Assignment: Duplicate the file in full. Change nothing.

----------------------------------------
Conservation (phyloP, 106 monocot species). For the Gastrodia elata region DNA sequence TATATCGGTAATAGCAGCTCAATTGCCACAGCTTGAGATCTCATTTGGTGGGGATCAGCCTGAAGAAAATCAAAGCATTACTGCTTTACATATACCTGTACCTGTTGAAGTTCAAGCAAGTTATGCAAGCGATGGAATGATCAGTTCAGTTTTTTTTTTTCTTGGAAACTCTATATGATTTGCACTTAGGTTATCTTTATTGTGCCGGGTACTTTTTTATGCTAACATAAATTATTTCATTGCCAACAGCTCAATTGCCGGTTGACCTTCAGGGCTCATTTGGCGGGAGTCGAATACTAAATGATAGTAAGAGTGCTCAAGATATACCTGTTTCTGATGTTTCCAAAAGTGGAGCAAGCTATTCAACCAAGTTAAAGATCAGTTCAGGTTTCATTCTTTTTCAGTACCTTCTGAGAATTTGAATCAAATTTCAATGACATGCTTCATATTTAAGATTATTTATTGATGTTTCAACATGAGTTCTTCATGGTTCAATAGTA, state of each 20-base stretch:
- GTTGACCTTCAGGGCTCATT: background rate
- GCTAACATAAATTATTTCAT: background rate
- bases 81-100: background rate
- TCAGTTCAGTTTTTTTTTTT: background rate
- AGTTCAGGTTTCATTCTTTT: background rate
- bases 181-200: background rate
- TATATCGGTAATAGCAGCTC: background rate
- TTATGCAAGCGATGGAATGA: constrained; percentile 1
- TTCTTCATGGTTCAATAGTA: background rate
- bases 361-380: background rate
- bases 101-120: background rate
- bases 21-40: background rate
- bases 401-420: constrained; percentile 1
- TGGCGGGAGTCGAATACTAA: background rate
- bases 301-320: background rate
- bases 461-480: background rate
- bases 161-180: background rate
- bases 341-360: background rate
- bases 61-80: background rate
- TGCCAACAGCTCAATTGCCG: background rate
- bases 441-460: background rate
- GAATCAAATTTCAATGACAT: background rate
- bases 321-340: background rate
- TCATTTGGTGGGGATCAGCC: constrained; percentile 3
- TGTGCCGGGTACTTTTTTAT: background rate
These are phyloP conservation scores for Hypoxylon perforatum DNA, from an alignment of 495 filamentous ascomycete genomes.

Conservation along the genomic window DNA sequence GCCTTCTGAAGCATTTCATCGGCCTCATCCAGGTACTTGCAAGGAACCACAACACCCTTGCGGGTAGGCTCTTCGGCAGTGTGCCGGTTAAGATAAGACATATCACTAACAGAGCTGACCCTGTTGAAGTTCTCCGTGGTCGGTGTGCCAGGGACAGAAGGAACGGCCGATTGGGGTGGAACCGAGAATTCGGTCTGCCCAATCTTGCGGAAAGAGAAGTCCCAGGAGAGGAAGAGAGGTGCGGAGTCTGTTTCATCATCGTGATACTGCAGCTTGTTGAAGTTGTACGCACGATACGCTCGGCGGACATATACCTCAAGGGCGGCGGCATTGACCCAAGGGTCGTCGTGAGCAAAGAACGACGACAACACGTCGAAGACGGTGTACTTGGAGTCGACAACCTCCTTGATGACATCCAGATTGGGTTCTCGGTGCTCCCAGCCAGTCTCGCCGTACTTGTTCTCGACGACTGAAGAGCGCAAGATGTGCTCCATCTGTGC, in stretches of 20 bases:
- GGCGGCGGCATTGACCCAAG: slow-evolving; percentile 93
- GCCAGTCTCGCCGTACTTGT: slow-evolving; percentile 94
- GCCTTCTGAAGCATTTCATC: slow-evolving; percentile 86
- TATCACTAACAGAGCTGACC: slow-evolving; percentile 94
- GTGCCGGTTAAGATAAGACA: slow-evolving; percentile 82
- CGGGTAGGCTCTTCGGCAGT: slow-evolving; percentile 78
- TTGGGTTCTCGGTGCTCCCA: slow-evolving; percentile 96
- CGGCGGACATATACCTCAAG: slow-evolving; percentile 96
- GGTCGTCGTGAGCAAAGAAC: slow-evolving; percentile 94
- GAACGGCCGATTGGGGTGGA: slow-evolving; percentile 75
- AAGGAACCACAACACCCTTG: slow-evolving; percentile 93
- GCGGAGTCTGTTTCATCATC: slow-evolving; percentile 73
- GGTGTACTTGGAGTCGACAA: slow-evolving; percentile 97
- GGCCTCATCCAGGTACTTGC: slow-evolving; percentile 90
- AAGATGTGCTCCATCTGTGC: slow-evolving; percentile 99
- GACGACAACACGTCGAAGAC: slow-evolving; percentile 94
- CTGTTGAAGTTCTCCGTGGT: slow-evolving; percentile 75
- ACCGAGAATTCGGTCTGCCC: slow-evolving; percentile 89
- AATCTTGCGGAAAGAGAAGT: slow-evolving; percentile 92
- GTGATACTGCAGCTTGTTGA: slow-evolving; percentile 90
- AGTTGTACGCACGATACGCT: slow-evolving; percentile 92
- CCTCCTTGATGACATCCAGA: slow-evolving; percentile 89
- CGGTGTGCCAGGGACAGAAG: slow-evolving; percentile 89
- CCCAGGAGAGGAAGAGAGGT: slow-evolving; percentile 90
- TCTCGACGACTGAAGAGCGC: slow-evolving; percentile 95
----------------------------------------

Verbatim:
Conservation (phyloP, 106 monocot species). For the Gastrodia elata region DNA sequence TATATCGGTAATAGCAGCTCAATTGCCACAGCTTGAGATCTCATTTGGTGGGGATCAGCCTGAAGAAAATCAAAGCATTACTGCTTTACATATACCTGTACCTGTTGAAGTTCAAGCAAGTTATGCAAGCGATGGAATGATCAGTTCAGTTTTTTTTTTTCTTGGAAACTCTATATGATTTGCACTTAGGTTATCTTTATTGTGCCGGGTACTTTTTTATGCTAACATAAATTATTTCATTGCCAACAGCTCAATTGCCGGTTGACCTTCAGGGCTCATTTGGCGGGAGTCGAATACTAAATGATAGTAAGAGTGCTCAAGATATACCTGTTTCTGATGTTTCCAAAAGTGGAGCAAGCTATTCAACCAAGTTAAAGATCAGTTCAGGTTTCATTCTTTTTCAGTACCTTCTGAGAATTTGAATCAAATTTCAATGACATGCTTCATATTTAAGATTATTTATTGATGTTTCAACATGAGTTCTTCATGGTTCAATAGTA, state of each 20-base stretch:
- GTTGACCTTCAGGGCTCATT: background rate
- GCTAACATAAATTATTTCAT: background rate
- bases 81-100: background rate
- TCAGTTCAGTTTTTTTTTTT: background rate
- AGTTCAGGTTTCATTCTTTT: background rate
- bases 181-200: background rate
- TATATCGGTAATAGCAGCTC: background rate
- TTATGCAAGCGATGGAATGA: constrained; percentile 1
- TTCTTCATGGTTCAATAGTA: background rate
- bases 361-380: background rate
- bases 101-120: background rate
- bases 21-40: background rate
- bases 401-420: constrained; percentile 1
- TGGCGGGAGTCGAATACTAA: background rate
- bases 301-320: background rate
- bases 461-480: background rate
- bases 161-180: background rate
- bases 341-360: background rate
- bases 61-80: background rate
- TGCCAACAGCTCAATTGCCG: background rate
- bases 441-460: background rate
- GAATCAAATTTCAATGACAT: background rate
- bases 321-340: background rate
- TCATTTGGTGGGGATCAGCC: constrained; percentile 3
- TGTGCCGGGTACTTTTTTAT: background rate
These are phyloP conservation scores for Hypoxylon perforatum DNA, from an alignment of 495 filamentous ascomycete genomes.

Conservation along the genomic window DNA sequence GCCTTCTGAAGCATTTCATCGGCCTCATCCAGGTACTTGCAAGGAACCACAACACCCTTGCGGGTAGGCTCTTCGGCAGTGTGCCGGTTAAGATAAGACATATCACTAACAGAGCTGACCCTGTTGAAGTTCTCCGTGGTCGGTGTGCCAGGGACAGAAGGAACGGCCGATTGGGGTGGAACCGAGAATTCGGTCTGCCCAATCTTGCGGAAAGAGAAGTCCCAGGAGAGGAAGAGAGGTGCGGAGTCTGTTTCATCATCGTGATACTGCAGCTTGTTGAAGTTGTACGCACGATACGCTCGGCGGACATATACCTCAAGGGCGGCGGCATTGACCCAAGGGTCGTCGTGAGCAAAGAACGACGACAACACGTCGAAGACGGTGTACTTGGAGTCGACAACCTCCTTGATGACATCCAGATTGGGTTCTCGGTGCTCCCAGCCAGTCTCGCCGTACTTGTTCTCGACGACTGAAGAGCGCAAGATGTGCTCCATCTGTGC, in stretches of 20 bases:
- GGCGGCGGCATTGACCCAAG: slow-evolving; percentile 93
- GCCAGTCTCGCCGTACTTGT: slow-evolving; percentile 94
- GCCTTCTGAAGCATTTCATC: slow-evolving; percentile 86
- TATCACTAACAGAGCTGACC: slow-evolving; percentile 94
- GTGCCGGTTAAGATAAGACA: slow-evolving; percentile 82
- CGGGTAGGCTCTTCGGCAGT: slow-evolving; percentile 78
- TTGGGTTCTCGGTGCTCCCA: slow-evolving; percentile 96
- CGGCGGACATATACCTCAAG: slow-evolving; percentile 96
- GGTCGTCGTGAGCAAAGAAC: slow-evolving; percentile 94
- GAACGGCCGATTGGGGTGGA: slow-evolving; percentile 75
- AAGGAACCACAACACCCTTG: slow-evolving; percentile 93
- GCGGAGTCTGTTTCATCATC: slow-evolving; percentile 73
- GGTGTACTTGGAGTCGACAA: slow-evolving; percentile 97
- GGCCTCATCCAGGTACTTGC: slow-evolving; percentile 90
- AAGATGTGCTCCATCTGTGC: slow-evolving; percentile 99
- GACGACAACACGTCGAAGAC: slow-evolving; percentile 94
- CTGTTGAAGTTCTCCGTGGT: slow-evolving; percentile 75
- ACCGAGAATTCGGTCTGCCC: slow-evolving; percentile 89
- AATCTTGCGGAAAGAGAAGT: slow-evolving; percentile 92
- GTGATACTGCAGCTTGTTGA: slow-evolving; percentile 90
- AGTTGTACGCACGATACGCT: slow-evolving; percentile 92
- CCTCCTTGATGACATCCAGA: slow-evolving; percentile 89
- CGGTGTGCCAGGGACAGAAG: slow-evolving; percentile 89
- CCCAGGAGAGGAAGAGAGGT: slow-evolving; percentile 90
- TCTCGACGACTGAAGAGCGC: slow-evolving; percentile 95